I’d like now to refer to this experience of ‘federalist system’ or ‘federation’ at the organizational level in drawing up parallel elements relative to Congress’ proposal for a federalist political system.

Constitutional Standing and Separation of Powers. Decentralized unitary systems such as the Philippines’ also feature separation of powers but what distinguishes a federal system is,

when there is a layer of institutions between a state’s center and its localities, when this layer of institutions features its own leaders and representative bodies, and when those leaders and bodies share decision-making power with the center (Valerie Bunce)

In the federation, it’s six members are separate and distinct as provided in their CBLs, each with it’s own board and supposedly an executive (who members have not hired since the beginning.. The General Assembly, the highest decision making body of the federation, is comprised of those elected by the federation members from among their ranks. The Assembly identifies relevant policies and approves all decisions and actions emanating from the federation board. The federation board, accountable to the General Assembly, is comprised of elected representatives from members’ boards. It provides strategic oversight to the federation. A manager is hired by the federation board to implement approved policies and procedures. The federation office or central office, comprised of the manager and technical and administrative staff, supposedly provides leadership and technical assistance, acting as coordinator-facilitator between and among members and the federation board.

The members’ constitutional provisions fulfill the federalist requirement on legal standing and separation of powers. But there are two things that remain unresolved: (1) considering that a federation is “not an organization but (rather as earlier mentioned) a network of member-associations which provides a vehicle through which the members, separate and distinct from each other, can achieve their purpose and goals as a national (or, regional) movement through collective action and collaboration” (source: A Revised Framework for Success for Nonprofit Federations, Linda Mollenhauer, 2009), it’s registration with SEC as an organization is flawed (quite a lengthy discussion this which I’m not inclined to write about but suffice it to say that a study of actual models of federated structures e.g. INGOs (example here) will point one to this. On the other hand, in order that public laws can be more relevant to newer organizational models the current Corporation Code of the Philippines needs to be reviewed the sooner the better); (2) there is no central office to speak of in the legal sense. The federation or central office is not organized and registered as a separate and distinct entity. Without a legal identity, the federation office is a floating structure or an informal clearinghouse of sorts. Yet, the federation office is convinced that it is the federation, resulting to much role confusion within the federation as I’ve mentioned in the first part of this post.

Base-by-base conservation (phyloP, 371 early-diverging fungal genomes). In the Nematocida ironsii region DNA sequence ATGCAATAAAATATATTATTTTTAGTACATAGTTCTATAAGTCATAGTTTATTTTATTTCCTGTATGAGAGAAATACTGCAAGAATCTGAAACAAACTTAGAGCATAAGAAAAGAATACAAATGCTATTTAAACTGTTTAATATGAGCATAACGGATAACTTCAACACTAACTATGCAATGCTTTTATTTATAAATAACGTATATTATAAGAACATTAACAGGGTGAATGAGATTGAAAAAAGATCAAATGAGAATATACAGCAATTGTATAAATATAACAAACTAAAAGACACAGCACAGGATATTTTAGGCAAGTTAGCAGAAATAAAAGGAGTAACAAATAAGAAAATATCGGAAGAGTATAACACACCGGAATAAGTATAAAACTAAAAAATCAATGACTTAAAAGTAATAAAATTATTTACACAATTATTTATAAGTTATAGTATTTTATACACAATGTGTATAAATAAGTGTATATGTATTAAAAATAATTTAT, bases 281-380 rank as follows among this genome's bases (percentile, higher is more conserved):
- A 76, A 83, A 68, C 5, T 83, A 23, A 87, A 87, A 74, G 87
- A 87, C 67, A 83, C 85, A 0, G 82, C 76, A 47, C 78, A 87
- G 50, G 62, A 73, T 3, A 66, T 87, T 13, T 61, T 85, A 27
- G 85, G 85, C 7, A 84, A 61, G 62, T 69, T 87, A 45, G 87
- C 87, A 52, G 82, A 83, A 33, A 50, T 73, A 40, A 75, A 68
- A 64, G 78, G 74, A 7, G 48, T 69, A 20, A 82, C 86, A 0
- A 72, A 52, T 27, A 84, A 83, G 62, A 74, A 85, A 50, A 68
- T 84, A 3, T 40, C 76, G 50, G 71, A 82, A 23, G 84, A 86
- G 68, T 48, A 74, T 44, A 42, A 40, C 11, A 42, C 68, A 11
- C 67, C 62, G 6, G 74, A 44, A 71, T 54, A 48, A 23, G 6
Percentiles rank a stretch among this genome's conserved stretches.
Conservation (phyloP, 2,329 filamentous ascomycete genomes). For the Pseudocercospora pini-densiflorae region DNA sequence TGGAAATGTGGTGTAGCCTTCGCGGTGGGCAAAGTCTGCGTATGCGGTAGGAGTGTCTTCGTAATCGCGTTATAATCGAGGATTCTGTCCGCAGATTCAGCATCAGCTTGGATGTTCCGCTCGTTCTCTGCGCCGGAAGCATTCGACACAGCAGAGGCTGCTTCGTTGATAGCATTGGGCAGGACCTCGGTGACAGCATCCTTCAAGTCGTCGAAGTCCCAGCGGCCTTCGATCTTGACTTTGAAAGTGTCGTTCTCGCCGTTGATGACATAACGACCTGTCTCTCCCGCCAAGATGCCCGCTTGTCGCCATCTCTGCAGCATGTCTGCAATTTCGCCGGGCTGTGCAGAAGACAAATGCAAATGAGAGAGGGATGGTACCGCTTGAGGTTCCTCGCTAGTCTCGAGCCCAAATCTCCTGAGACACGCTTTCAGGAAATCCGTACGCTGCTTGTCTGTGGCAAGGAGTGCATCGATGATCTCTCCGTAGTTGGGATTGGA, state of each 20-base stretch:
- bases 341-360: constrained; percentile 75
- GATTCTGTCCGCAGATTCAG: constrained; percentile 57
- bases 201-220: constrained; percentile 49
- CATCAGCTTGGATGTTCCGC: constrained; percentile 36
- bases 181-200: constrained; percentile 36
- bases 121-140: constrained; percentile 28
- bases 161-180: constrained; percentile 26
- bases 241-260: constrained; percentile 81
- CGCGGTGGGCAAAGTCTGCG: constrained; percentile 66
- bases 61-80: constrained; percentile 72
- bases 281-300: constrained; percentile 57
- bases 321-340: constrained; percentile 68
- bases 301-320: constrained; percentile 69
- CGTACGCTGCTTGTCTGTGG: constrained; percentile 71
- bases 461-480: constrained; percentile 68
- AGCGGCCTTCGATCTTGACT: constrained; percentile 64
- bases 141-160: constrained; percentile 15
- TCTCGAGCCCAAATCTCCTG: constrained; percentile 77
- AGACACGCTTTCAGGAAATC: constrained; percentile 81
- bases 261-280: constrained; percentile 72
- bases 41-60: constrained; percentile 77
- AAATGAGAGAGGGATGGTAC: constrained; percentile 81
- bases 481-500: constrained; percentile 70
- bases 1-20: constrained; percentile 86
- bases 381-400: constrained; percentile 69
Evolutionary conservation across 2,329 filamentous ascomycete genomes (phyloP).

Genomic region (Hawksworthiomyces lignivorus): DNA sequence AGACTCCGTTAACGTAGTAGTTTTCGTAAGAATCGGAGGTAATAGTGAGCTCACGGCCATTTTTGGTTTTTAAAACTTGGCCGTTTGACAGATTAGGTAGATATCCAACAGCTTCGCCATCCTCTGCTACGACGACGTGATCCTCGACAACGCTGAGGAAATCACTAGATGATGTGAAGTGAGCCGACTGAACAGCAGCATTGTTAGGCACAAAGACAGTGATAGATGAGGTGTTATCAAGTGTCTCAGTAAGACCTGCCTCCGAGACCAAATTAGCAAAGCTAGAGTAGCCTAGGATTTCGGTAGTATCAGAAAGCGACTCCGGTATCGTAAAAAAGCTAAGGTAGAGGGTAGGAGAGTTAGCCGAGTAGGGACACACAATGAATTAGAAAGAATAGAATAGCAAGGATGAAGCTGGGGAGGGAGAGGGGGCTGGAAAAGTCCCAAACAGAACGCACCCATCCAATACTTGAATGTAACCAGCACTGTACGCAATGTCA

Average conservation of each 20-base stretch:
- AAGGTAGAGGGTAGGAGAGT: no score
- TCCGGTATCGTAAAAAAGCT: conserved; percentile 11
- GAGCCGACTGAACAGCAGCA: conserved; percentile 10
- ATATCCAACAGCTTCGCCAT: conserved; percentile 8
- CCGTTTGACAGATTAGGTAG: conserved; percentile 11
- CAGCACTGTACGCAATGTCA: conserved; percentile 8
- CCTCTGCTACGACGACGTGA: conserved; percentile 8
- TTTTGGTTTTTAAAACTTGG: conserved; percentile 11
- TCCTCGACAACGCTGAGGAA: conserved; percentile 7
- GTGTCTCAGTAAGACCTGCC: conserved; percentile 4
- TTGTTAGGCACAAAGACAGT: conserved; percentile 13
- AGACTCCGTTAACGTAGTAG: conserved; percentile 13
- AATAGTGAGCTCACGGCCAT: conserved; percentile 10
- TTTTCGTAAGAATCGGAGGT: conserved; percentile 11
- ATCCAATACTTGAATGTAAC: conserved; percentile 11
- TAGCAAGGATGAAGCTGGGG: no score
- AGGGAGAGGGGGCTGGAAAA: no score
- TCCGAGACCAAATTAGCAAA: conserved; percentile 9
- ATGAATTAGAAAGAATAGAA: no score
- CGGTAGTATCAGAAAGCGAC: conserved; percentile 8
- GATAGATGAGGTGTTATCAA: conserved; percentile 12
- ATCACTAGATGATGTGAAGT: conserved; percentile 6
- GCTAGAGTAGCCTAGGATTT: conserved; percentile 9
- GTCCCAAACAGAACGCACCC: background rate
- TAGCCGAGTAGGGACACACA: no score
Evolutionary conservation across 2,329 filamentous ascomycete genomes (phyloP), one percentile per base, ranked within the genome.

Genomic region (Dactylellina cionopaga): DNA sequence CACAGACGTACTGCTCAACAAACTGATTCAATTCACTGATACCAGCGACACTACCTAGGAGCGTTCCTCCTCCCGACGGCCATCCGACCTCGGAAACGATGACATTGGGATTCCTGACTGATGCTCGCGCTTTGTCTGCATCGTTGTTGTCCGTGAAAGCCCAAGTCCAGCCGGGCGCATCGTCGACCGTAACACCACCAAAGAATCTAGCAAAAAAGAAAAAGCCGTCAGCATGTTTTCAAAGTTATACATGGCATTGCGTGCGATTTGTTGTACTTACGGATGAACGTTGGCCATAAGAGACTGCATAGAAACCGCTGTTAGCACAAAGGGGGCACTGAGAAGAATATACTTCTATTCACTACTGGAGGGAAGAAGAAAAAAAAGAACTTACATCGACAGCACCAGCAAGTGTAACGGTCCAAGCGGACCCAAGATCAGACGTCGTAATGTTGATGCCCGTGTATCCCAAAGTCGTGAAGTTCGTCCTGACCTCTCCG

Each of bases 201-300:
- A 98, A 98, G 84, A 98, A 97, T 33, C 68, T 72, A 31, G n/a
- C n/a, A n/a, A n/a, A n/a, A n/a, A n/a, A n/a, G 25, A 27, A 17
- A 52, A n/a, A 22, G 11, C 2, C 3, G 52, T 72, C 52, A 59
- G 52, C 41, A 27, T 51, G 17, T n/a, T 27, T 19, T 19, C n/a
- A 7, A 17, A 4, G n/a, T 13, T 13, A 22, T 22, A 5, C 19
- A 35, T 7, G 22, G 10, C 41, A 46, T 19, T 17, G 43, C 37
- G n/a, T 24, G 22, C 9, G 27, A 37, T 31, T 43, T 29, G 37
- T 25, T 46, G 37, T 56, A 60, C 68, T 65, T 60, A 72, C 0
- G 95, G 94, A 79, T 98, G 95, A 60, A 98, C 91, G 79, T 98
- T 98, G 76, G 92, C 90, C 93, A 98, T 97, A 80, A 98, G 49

The practice of separation of powers in the federation is something else. The locus of power are with the federation board and the federation office. Into this enters the external influence (of the donor) which almost always overpower even well-meaning decisions of the two sub-structures. Nobody else in the federation has say. The General Assembly is practically non-existent. I was stunned that, preparing for a special GA meeting, the federation board didn’t know how many or who the GA members were. Clearly, the twin federalist elements of shared rule and territorial self rule are abrogated. There is no system of checks and balances, a danger sign in any organization or system for that matter.